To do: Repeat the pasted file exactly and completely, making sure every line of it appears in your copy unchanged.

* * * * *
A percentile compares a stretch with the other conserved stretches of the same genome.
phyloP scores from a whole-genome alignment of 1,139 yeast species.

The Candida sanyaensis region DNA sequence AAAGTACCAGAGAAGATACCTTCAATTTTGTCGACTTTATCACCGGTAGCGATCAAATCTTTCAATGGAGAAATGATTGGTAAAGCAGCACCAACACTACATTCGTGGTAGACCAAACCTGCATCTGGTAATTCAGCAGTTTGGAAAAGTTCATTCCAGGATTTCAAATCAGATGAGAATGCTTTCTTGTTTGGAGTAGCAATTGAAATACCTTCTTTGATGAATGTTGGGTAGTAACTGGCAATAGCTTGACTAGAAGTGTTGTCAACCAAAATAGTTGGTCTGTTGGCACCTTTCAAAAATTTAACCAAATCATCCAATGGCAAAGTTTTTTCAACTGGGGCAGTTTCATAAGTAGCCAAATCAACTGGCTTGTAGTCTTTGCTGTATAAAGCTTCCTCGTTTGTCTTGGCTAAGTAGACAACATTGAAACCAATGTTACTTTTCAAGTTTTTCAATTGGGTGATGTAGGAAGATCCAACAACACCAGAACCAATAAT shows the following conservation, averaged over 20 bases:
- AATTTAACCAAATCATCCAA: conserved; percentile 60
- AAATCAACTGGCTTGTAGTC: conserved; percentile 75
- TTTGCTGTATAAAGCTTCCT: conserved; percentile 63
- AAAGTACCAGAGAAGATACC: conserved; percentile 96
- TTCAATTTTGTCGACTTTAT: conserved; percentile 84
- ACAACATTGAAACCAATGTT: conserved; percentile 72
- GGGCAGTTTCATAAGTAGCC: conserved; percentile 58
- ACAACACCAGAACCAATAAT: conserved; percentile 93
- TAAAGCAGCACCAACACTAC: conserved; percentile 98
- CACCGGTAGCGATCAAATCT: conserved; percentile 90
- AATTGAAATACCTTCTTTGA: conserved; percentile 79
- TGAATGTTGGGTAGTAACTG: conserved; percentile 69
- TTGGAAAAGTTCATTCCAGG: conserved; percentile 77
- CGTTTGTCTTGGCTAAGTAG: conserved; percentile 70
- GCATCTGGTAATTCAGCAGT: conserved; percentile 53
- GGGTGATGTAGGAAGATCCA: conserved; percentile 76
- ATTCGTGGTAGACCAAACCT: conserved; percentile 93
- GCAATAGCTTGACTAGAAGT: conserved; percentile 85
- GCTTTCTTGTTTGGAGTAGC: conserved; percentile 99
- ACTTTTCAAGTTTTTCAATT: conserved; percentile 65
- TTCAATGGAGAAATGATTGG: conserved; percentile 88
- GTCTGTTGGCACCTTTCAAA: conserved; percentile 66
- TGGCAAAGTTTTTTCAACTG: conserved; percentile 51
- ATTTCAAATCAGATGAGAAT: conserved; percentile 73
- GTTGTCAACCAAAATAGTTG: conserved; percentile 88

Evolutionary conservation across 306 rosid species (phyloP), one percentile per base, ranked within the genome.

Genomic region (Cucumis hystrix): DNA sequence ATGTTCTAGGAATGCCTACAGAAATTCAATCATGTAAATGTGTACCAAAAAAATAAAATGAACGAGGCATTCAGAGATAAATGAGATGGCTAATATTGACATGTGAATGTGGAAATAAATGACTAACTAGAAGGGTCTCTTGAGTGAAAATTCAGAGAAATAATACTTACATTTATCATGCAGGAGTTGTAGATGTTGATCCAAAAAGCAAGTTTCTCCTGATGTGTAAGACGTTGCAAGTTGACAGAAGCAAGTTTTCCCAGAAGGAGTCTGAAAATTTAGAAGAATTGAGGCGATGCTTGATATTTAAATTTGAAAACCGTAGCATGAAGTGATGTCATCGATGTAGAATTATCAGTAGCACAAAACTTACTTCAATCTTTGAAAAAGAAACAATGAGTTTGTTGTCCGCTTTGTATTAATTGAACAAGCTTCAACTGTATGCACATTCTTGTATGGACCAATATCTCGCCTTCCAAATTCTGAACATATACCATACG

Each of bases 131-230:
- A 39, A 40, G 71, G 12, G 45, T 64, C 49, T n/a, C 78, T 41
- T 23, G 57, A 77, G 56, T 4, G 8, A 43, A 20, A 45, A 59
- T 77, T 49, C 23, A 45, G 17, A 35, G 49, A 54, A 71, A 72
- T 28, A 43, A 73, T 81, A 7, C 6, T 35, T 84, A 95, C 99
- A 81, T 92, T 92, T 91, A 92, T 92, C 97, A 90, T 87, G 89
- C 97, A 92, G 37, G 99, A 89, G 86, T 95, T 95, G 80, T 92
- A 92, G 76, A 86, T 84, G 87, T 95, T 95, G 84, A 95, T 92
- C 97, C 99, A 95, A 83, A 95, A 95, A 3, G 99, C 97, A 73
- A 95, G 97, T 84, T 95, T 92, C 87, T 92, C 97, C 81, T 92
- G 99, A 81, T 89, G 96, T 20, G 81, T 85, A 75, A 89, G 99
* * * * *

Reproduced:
A percentile compares a stretch with the other conserved stretches of the same genome.
phyloP scores from a whole-genome alignment of 1,139 yeast species.

The Candida sanyaensis region DNA sequence AAAGTACCAGAGAAGATACCTTCAATTTTGTCGACTTTATCACCGGTAGCGATCAAATCTTTCAATGGAGAAATGATTGGTAAAGCAGCACCAACACTACATTCGTGGTAGACCAAACCTGCATCTGGTAATTCAGCAGTTTGGAAAAGTTCATTCCAGGATTTCAAATCAGATGAGAATGCTTTCTTGTTTGGAGTAGCAATTGAAATACCTTCTTTGATGAATGTTGGGTAGTAACTGGCAATAGCTTGACTAGAAGTGTTGTCAACCAAAATAGTTGGTCTGTTGGCACCTTTCAAAAATTTAACCAAATCATCCAATGGCAAAGTTTTTTCAACTGGGGCAGTTTCATAAGTAGCCAAATCAACTGGCTTGTAGTCTTTGCTGTATAAAGCTTCCTCGTTTGTCTTGGCTAAGTAGACAACATTGAAACCAATGTTACTTTTCAAGTTTTTCAATTGGGTGATGTAGGAAGATCCAACAACACCAGAACCAATAAT shows the following conservation, averaged over 20 bases:
- AATTTAACCAAATCATCCAA: conserved; percentile 60
- AAATCAACTGGCTTGTAGTC: conserved; percentile 75
- TTTGCTGTATAAAGCTTCCT: conserved; percentile 63
- AAAGTACCAGAGAAGATACC: conserved; percentile 96
- TTCAATTTTGTCGACTTTAT: conserved; percentile 84
- ACAACATTGAAACCAATGTT: conserved; percentile 72
- GGGCAGTTTCATAAGTAGCC: conserved; percentile 58
- ACAACACCAGAACCAATAAT: conserved; percentile 93
- TAAAGCAGCACCAACACTAC: conserved; percentile 98
- CACCGGTAGCGATCAAATCT: conserved; percentile 90
- AATTGAAATACCTTCTTTGA: conserved; percentile 79
- TGAATGTTGGGTAGTAACTG: conserved; percentile 69
- TTGGAAAAGTTCATTCCAGG: conserved; percentile 77
- CGTTTGTCTTGGCTAAGTAG: conserved; percentile 70
- GCATCTGGTAATTCAGCAGT: conserved; percentile 53
- GGGTGATGTAGGAAGATCCA: conserved; percentile 76
- ATTCGTGGTAGACCAAACCT: conserved; percentile 93
- GCAATAGCTTGACTAGAAGT: conserved; percentile 85
- GCTTTCTTGTTTGGAGTAGC: conserved; percentile 99
- ACTTTTCAAGTTTTTCAATT: conserved; percentile 65
- TTCAATGGAGAAATGATTGG: conserved; percentile 88
- GTCTGTTGGCACCTTTCAAA: conserved; percentile 66
- TGGCAAAGTTTTTTCAACTG: conserved; percentile 51
- ATTTCAAATCAGATGAGAAT: conserved; percentile 73
- GTTGTCAACCAAAATAGTTG: conserved; percentile 88

Evolutionary conservation across 306 rosid species (phyloP), one percentile per base, ranked within the genome.

Genomic region (Cucumis hystrix): DNA sequence ATGTTCTAGGAATGCCTACAGAAATTCAATCATGTAAATGTGTACCAAAAAAATAAAATGAACGAGGCATTCAGAGATAAATGAGATGGCTAATATTGACATGTGAATGTGGAAATAAATGACTAACTAGAAGGGTCTCTTGAGTGAAAATTCAGAGAAATAATACTTACATTTATCATGCAGGAGTTGTAGATGTTGATCCAAAAAGCAAGTTTCTCCTGATGTGTAAGACGTTGCAAGTTGACAGAAGCAAGTTTTCCCAGAAGGAGTCTGAAAATTTAGAAGAATTGAGGCGATGCTTGATATTTAAATTTGAAAACCGTAGCATGAAGTGATGTCATCGATGTAGAATTATCAGTAGCACAAAACTTACTTCAATCTTTGAAAAAGAAACAATGAGTTTGTTGTCCGCTTTGTATTAATTGAACAAGCTTCAACTGTATGCACATTCTTGTATGGACCAATATCTCGCCTTCCAAATTCTGAACATATACCATACG

Each of bases 131-230:
- A 39, A 40, G 71, G 12, G 45, T 64, C 49, T n/a, C 78, T 41
- T 23, G 57, A 77, G 56, T 4, G 8, A 43, A 20, A 45, A 59
- T 77, T 49, C 23, A 45, G 17, A 35, G 49, A 54, A 71, A 72
- T 28, A 43, A 73, T 81, A 7, C 6, T 35, T 84, A 95, C 99
- A 81, T 92, T 92, T 91, A 92, T 92, C 97, A 90, T 87, G 89
- C 97, A 92, G 37, G 99, A 89, G 86, T 95, T 95, G 80, T 92
- A 92, G 76, A 86, T 84, G 87, T 95, T 95, G 84, A 95, T 92
- C 97, C 99, A 95, A 83, A 95, A 95, A 3, G 99, C 97, A 73
- A 95, G 97, T 84, T 95, T 92, C 87, T 92, C 97, C 81, T 92
- G 99, A 81, T 89, G 96, T 20, G 81, T 85, A 75, A 89, G 99